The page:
10 Oct Losing Sight in Middle School
J was in middle school a year before I had met him. He had an incredible Special Education Teacher who noticed that he was getting closer and closer to his pages of work as the months went on. She also noticed that he would not walk around in any dark places. She convinced the parents to take him to an eye doctor and sure enough, he came back with a diagnosis of Retinitis Pigmentosa (RP).
There was no Teacher of the Blind in the area, so the Special Ed teacher did the research on the Internet to pull a program together for him to start teaching him Braille. A year later, I enter the scene greatly impressed with what she created. She knew someone blind so she knew how to position his fingers on the braille sheet and brailler and she picked out a wonderful Braille program called "The Braille Connection" for children who knew print but were transitioning to Braille. J had learned many letters and some contractions, but his progress was slow. J was several grade levels behind his peers and struggled with learning. He was one of the kindest gentlest people I have ever met and he had many friends. His special ed. teacher was incredibly fond of him as all people in the building and really wanted to see him succeed so was really hoping there were more tricks to teaching students braille.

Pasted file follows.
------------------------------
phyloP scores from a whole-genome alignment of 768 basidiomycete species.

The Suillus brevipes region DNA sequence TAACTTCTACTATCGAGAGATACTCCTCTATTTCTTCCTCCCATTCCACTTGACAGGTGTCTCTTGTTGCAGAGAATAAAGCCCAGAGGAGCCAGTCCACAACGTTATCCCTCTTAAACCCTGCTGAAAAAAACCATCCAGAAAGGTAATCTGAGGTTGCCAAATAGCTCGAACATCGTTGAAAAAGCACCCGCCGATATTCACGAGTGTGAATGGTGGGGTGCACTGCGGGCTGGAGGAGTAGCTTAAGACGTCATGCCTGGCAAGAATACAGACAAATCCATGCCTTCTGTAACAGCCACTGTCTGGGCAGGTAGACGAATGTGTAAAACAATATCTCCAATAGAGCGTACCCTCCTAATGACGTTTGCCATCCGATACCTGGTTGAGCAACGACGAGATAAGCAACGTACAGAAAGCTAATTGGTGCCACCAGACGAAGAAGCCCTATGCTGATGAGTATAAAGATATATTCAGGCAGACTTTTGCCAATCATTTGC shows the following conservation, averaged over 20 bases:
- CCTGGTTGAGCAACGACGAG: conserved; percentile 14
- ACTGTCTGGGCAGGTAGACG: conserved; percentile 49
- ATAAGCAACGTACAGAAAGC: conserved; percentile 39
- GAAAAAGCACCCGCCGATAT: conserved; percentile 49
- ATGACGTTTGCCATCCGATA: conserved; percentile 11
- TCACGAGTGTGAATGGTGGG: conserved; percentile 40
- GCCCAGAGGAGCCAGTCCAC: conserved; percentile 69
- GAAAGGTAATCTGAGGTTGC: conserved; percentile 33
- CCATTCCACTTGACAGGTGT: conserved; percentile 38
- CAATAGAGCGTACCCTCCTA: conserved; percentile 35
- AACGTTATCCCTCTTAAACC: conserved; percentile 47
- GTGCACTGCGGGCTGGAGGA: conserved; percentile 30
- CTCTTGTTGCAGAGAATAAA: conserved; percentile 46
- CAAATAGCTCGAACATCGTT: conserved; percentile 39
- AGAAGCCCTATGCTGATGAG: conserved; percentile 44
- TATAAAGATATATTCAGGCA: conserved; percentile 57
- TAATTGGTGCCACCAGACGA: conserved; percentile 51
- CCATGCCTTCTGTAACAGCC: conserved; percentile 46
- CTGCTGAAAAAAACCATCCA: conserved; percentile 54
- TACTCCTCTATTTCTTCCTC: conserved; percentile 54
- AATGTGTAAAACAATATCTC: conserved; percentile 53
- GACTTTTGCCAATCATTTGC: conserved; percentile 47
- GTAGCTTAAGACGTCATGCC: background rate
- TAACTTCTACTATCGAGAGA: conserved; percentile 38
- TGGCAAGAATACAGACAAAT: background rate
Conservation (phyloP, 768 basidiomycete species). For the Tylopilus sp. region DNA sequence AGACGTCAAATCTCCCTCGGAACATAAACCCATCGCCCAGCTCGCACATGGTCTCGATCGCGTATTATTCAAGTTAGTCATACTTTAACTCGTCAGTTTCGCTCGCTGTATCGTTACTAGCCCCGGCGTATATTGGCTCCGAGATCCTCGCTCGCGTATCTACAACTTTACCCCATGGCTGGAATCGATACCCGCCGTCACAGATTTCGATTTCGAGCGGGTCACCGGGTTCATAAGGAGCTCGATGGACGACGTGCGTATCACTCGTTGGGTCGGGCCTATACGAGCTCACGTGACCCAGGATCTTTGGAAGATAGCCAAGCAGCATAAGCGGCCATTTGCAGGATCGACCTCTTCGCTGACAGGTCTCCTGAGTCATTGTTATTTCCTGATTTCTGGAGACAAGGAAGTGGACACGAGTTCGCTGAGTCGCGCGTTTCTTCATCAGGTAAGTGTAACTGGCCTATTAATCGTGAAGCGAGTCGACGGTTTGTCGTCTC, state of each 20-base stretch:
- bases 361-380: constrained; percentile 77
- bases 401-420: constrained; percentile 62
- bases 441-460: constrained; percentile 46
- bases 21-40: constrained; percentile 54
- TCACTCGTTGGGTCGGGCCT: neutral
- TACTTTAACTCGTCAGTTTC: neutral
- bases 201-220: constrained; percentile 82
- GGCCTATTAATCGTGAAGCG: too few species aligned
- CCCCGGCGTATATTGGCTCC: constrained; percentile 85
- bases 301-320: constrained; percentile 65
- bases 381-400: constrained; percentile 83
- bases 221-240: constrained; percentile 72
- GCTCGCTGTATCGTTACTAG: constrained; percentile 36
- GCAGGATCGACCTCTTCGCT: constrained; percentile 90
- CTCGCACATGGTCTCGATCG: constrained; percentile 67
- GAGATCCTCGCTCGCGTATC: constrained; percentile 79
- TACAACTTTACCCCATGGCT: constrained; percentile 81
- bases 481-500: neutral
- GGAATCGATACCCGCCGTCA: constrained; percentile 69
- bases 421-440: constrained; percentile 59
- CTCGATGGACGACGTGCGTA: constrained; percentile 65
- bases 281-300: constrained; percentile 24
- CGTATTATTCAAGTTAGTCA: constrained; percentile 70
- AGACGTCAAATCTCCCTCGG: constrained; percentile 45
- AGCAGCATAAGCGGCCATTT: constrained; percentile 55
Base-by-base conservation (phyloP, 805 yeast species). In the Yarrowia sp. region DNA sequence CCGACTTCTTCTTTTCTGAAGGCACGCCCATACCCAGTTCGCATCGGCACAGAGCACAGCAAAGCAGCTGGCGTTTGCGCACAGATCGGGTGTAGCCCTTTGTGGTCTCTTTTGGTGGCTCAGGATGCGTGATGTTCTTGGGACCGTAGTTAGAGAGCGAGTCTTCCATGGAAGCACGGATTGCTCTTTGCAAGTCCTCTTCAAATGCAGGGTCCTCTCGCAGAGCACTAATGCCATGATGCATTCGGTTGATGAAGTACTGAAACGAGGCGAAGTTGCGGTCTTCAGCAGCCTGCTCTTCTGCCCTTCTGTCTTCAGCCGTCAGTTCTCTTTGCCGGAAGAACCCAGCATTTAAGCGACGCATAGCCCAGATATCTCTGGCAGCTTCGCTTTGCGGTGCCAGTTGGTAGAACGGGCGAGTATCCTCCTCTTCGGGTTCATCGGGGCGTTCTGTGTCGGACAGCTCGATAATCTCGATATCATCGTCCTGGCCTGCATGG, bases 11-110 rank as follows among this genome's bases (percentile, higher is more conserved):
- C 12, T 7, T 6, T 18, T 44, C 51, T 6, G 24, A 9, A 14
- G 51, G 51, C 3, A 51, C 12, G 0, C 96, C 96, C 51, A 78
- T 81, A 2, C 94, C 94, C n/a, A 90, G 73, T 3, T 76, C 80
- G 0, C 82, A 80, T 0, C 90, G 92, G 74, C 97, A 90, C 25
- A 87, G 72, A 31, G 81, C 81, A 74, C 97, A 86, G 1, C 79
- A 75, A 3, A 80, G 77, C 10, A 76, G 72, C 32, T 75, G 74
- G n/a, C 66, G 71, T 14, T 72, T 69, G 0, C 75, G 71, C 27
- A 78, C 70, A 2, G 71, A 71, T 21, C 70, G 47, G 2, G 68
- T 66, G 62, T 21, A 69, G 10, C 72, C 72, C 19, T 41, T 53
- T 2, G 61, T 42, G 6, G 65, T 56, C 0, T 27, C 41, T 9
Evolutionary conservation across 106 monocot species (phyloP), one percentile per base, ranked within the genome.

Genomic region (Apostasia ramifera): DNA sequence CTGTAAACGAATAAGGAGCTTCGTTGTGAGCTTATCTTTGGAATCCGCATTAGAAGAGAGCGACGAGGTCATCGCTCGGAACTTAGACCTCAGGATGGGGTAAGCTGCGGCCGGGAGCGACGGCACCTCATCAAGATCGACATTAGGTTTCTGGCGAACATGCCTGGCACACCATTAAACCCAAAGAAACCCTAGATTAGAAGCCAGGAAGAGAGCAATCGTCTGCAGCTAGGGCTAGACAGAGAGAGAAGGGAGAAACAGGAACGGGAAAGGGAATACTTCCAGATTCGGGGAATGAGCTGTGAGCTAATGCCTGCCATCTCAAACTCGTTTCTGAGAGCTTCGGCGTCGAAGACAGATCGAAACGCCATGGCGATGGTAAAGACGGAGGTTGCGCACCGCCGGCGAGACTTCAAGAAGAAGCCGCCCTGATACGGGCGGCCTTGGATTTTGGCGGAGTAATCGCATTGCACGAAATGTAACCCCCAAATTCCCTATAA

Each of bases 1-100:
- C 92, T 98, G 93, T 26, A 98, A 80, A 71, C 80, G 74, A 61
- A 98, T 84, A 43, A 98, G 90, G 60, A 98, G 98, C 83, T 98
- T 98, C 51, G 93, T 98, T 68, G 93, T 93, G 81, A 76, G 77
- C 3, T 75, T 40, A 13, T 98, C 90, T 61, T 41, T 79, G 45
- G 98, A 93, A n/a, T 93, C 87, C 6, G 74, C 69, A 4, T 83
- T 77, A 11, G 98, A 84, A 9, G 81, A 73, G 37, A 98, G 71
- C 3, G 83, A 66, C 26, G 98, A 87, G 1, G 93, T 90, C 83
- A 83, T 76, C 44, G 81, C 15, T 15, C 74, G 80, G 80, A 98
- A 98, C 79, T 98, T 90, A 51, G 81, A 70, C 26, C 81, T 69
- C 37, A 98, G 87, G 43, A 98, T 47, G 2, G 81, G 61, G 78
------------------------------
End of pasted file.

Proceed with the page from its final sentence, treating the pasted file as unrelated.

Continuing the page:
He had been very active in sports but started missing the ball; or rather, the ball started hitting him because he could not see it coming. When I talked with him, he said that he noticed something funny about his seeing years ago but never said anything to his family. His family was very poor and their focus was on survival. He just did not want to burden them.
One of the biggest challenges was J did not want anyone to know he was losing his sight and he said he would not do any blind skills outside the room. This is why he was learning slowly, he only spent 1 hour a day learning blind skills at school. But, I combined his learning of hard copy braille and the brailler with the Braille Note. As soon as he put his fingers on the Braille Note, brailled a letter and it gave him verbal feedback as well as tactile, he was hooked. He was so hooked that he wanted to take it home and practice. He knew he could succeed because the Braille Note told him what he was brailling and if he made a mistake, it was easy to correct. Within 2 years, he had learned the Braille code. This child labeled "slow" learned the whole Braille code in 2 years.
To challenge him, I would give him Braille to read and he would either input it into Duxbury or the Braille Note…This is the way he did homework also. Then he got hard copy braille reading practice and brailling practice at the same time. While in school, he always wanted to use Duxbury. He could enlarge it enough to see the braille, so what he was seeing matched the braille display hooked to the computer and to what he was hearing with JAWS. With him "seeing" the braille, then hearing it, then touching it, he was able to excel in his learning.
I have discovered there are many children that need multiple ways to learn one thing. By giving a myriad of options, people excel in the process.
Lessons that will help teach
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